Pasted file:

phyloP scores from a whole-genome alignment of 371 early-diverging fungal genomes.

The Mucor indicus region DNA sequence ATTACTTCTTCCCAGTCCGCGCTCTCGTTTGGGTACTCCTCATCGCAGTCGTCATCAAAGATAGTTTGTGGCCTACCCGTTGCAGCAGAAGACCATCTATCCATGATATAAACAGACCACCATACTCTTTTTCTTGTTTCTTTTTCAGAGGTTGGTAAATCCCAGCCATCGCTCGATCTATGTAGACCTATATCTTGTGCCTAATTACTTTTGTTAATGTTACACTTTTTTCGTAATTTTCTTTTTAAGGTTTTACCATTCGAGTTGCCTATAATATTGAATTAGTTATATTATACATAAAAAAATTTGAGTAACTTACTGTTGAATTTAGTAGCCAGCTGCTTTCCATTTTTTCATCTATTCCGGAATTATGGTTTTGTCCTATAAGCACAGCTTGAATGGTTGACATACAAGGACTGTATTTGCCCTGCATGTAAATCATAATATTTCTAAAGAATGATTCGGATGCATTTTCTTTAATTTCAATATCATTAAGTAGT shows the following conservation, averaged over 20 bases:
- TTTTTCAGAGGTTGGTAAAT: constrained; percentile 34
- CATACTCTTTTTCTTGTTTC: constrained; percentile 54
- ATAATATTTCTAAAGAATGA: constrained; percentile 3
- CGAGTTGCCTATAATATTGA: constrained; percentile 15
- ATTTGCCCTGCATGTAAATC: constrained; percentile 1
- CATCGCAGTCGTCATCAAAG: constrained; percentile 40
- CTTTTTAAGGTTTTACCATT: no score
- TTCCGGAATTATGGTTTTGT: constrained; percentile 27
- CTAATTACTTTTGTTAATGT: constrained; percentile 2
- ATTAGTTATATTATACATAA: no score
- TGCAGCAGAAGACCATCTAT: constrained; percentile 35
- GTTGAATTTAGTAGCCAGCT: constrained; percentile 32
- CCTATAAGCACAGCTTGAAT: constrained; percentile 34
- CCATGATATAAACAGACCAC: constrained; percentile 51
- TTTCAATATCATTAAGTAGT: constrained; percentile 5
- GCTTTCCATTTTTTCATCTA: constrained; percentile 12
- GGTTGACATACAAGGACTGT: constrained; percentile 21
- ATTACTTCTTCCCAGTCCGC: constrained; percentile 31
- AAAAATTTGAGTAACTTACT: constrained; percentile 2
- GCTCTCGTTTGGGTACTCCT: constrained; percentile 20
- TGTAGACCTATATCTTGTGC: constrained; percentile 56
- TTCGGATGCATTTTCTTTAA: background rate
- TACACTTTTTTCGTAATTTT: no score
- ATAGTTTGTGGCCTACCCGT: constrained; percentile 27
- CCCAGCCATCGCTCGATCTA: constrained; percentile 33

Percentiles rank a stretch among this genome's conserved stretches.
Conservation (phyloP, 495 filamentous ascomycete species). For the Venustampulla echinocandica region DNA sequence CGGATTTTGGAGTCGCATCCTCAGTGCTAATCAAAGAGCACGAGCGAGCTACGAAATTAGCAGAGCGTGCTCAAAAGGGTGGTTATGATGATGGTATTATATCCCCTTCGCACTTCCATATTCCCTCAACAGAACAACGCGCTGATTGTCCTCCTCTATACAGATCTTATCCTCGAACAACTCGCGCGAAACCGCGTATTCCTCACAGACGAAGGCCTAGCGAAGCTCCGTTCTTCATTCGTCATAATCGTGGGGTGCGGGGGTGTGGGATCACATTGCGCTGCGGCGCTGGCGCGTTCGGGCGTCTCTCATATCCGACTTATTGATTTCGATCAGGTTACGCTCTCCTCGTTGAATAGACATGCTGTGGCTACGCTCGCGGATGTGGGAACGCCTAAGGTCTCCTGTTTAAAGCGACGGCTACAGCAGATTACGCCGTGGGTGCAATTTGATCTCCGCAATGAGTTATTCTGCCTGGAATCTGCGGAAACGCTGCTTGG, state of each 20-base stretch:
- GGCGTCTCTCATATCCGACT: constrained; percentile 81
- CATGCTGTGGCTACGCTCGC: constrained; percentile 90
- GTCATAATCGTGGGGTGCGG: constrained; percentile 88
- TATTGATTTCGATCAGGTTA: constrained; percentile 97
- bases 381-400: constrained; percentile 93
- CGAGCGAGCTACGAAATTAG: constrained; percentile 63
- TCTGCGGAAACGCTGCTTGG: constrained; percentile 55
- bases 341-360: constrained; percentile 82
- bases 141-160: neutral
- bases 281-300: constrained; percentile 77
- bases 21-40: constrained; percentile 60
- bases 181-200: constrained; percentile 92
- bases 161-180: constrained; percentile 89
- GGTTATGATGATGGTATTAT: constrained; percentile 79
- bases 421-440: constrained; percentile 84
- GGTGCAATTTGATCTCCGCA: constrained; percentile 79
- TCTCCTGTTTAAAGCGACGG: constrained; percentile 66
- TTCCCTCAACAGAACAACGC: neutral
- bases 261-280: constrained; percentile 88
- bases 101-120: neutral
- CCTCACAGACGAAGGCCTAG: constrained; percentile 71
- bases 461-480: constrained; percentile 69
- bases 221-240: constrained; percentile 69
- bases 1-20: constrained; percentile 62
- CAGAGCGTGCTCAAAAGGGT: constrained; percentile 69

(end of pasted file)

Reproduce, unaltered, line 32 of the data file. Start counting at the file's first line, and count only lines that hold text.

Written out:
- GTCATAATCGTGGGGTGCGG: constrained; percentile 88